QUENTIN HAFNER: He still really struggles even at three and we've done literally everything to try and get him to sleep. So I think the sleep journey with him was particularly tasking for my wife and I. I think there is even things like even bigger that happen for couples in this life stage that really go beyond sleep deprivation.
I think sleep deprivation is one of those things that we hear a lot about, we talk about a lot but like I will give you some ideas of things that I feel are even bigger than that. Are like how peoples identities change a lot when we become parents mostly first time parents you know there is like this idea like before we have kids we are just husband and wife and then when we have kids now we have to incorporate this identity of being mom and dad, and try to find balance with like the identity of being husband and wife.
It's kind of like the pie is limited it's not infinite and so if we have to add the dad and mom identity to the pie well something gets forsaken and usually it's our spouse identity so it's kind of how do we balance that.
ALICIA GONZALEZ: Is that because we are holding tightly on to our self-identity so that the spouse identity gets impacted?
QUENTIN HAFNER: I think that usually like very stereo typical general and I know for a lot of people out there this won’t feel applicable but just for the sake of talking about it I think what happens for many couples is that I will give you like the thirty second version of the relationships dynamic so it's like husband and wife they are feeling really connected and then along comes a baby which is like a third and then what happens is mom because super attached to baby because that makes sense and that is a developing necessarily for a baby health’s.
Then dad feels left out he feels an important and an needed and so what does dad do he goes to work and he finds a lot of his value a lot and a lot of his identity and competency and fulfillment in his career and then over time as he is in that place mom starts to feel more disconnected more alone and if it is not going well mom stays really engrossed with baby even longer than probably what is necessary because a lot of her fulfillment and a lot of her identity comes from being a mom.
Then so you have mom and this is like a massive general association and so I know it's not like this for everybody but then so for at the end of that kind of story you have mom with so much of her value that is wrapped up with being a mom and then you have dad who is who has so much of his value and his identity wrapped up in his career and then that is the kind of like the bad story of the typical American family that doesn’t make it.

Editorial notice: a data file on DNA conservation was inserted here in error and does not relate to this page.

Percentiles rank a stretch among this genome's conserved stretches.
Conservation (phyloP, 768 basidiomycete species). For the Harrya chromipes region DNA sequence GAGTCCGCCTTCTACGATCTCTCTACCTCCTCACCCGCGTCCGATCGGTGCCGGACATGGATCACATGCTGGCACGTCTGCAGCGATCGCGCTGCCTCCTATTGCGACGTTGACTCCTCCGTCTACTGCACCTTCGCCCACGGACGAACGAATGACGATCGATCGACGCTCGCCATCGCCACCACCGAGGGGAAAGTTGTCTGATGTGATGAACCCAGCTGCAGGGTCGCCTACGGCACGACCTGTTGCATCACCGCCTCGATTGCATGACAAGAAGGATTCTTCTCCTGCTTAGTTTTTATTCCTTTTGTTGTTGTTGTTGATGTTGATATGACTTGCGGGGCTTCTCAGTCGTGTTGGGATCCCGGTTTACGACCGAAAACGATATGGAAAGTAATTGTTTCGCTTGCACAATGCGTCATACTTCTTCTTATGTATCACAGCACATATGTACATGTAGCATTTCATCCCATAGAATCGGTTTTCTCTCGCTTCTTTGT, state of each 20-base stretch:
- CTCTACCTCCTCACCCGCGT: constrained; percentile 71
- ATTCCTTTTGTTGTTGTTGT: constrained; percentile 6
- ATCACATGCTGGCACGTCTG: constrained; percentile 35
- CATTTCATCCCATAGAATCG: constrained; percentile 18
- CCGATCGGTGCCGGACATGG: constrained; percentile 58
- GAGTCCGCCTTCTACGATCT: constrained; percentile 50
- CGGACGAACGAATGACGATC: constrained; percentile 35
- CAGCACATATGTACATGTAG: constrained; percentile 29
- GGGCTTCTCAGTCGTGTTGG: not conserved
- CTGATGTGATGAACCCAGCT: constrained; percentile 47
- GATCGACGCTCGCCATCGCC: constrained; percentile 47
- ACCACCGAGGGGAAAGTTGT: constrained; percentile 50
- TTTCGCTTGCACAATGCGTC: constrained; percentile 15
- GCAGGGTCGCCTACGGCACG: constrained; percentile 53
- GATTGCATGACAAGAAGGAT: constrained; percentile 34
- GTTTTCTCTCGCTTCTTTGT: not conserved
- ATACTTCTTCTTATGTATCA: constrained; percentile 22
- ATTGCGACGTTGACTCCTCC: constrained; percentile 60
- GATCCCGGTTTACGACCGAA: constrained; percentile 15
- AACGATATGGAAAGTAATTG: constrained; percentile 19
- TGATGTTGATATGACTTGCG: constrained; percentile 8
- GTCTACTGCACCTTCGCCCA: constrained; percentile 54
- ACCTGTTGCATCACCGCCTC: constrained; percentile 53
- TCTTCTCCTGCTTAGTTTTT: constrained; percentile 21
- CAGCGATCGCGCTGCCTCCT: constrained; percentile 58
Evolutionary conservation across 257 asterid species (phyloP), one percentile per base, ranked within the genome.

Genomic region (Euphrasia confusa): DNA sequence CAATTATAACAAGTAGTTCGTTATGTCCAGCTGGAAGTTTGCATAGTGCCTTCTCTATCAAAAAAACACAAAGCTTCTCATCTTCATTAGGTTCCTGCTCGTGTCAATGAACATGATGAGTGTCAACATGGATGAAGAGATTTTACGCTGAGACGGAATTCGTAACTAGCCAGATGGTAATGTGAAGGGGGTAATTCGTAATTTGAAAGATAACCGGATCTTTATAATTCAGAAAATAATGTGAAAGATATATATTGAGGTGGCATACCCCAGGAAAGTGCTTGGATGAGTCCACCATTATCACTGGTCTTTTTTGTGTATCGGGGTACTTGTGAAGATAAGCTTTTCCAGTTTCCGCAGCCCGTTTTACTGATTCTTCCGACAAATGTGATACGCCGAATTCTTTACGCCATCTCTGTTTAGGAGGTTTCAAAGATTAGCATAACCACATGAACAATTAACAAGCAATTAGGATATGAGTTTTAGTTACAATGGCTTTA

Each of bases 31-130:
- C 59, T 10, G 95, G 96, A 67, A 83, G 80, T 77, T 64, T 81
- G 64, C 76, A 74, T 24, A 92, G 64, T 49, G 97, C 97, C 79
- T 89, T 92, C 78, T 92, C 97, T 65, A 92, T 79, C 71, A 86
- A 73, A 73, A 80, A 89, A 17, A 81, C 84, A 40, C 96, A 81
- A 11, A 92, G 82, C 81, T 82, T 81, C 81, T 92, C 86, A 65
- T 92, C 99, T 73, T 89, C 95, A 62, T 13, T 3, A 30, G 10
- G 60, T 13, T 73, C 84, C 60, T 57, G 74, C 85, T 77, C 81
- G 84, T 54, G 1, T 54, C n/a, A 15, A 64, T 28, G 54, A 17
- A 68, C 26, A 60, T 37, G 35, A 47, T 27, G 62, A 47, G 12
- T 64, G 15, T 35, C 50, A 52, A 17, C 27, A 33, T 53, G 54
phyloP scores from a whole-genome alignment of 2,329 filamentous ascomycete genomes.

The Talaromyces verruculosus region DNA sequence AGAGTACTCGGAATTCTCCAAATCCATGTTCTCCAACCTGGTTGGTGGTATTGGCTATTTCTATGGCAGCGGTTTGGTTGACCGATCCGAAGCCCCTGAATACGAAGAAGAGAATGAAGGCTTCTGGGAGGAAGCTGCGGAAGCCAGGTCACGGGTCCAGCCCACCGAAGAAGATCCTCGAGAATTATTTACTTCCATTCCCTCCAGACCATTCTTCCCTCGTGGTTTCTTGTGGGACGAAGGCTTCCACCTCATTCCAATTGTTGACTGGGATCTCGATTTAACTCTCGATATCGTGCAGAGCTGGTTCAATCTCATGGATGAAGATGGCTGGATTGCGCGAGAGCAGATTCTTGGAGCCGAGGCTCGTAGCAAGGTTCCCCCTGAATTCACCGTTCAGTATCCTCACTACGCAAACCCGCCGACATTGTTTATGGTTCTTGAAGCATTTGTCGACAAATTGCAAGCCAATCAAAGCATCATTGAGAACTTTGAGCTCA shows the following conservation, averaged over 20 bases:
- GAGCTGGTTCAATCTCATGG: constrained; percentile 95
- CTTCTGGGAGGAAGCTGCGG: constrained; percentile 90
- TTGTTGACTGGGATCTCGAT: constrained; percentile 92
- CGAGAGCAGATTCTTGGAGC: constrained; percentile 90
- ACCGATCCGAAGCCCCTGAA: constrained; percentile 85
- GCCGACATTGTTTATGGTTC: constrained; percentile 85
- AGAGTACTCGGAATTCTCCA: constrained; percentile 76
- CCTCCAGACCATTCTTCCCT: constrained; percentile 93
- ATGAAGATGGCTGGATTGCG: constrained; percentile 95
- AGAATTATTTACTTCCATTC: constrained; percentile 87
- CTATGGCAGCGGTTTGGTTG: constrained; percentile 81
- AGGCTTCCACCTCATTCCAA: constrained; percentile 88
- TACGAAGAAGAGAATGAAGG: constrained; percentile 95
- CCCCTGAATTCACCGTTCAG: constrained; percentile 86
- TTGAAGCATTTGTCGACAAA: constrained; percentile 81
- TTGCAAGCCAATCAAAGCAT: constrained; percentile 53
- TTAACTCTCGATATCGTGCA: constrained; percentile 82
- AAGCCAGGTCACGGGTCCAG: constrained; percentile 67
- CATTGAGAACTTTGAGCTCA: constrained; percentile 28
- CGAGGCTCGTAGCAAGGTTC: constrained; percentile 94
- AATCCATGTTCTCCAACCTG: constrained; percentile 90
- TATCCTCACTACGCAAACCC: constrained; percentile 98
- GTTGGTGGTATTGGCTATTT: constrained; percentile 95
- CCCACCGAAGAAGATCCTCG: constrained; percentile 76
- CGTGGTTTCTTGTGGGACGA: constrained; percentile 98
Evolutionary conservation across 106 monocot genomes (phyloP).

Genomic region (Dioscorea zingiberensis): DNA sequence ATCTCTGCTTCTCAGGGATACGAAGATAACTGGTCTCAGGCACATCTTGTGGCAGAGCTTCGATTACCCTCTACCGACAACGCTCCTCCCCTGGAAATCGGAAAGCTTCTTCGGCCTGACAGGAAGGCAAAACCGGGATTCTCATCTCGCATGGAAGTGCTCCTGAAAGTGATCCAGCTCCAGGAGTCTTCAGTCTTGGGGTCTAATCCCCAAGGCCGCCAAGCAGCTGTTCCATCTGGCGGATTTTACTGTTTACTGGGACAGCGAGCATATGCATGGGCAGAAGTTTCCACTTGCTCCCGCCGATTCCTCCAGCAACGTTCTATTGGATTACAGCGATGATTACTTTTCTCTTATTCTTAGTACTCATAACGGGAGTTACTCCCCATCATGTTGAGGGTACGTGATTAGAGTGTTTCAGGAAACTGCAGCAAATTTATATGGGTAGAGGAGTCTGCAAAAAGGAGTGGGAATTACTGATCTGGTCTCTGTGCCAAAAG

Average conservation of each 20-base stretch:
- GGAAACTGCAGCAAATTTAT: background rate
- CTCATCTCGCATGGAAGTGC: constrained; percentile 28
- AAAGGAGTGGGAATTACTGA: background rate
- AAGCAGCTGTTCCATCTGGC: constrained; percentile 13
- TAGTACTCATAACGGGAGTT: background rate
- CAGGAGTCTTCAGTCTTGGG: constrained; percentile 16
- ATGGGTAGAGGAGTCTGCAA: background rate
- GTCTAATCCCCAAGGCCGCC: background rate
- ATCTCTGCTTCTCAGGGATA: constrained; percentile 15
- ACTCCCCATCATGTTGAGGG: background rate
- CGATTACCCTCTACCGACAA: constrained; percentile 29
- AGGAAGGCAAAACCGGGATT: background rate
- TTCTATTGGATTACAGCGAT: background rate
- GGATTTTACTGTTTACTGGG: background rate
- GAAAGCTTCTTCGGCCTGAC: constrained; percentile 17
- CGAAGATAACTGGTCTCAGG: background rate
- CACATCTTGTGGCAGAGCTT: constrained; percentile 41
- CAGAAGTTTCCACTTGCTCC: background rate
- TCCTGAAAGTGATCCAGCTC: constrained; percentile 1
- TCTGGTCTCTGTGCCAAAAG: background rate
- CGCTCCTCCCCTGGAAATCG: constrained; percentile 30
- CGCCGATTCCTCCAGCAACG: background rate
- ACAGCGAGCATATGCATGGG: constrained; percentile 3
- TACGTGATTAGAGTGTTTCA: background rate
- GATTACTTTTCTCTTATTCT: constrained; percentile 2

ALICIA GONZALEZ: So what advise do you have for parents that space where there are trying to split up those roles of responsibility's my story is a little bit different it's similar issues but different setting which I can get in to but starting with you what advice would you give to someone in that situation.
QUENTIN HAFNER: Yes I think that you know the first thing that I would say to a couple that is in that is in a stage life that might be going through a hard time. It is just that you are not alone but if there is something I want someone to take away is that everybody seems to be struggling with this and yet so few people really want to talk about it. So it is like just know that you are not alone, there is such great help and resources out there to help people in this life stage and there is no shame in asking for help.
There is no shame and saying hey we need help navigating this. One thing that happens so much for couples is that with that kind of scenario that I just described, you kind of become ships in the night, were you are emotionally disconnected from each other and yet you are just cooperating with this kind of roles.
That would be any of us having a lot of big feelings about that so what I would encourage people to do is just start talking about that so we have to come back to the table and we start talking to each other and making the implicit explicit really talking about what it this we are needing, what is it we are missing and finding that bond again because if we don't that sharp downward slope on marital satisfaction for the first five years of a baby's life we have to get that shock downwards slope corrected and moving back up.
With time by itself usually it doesn’t heal that, we have to be a little proactive than just like kind of buy in time and wait till kids go to grade school.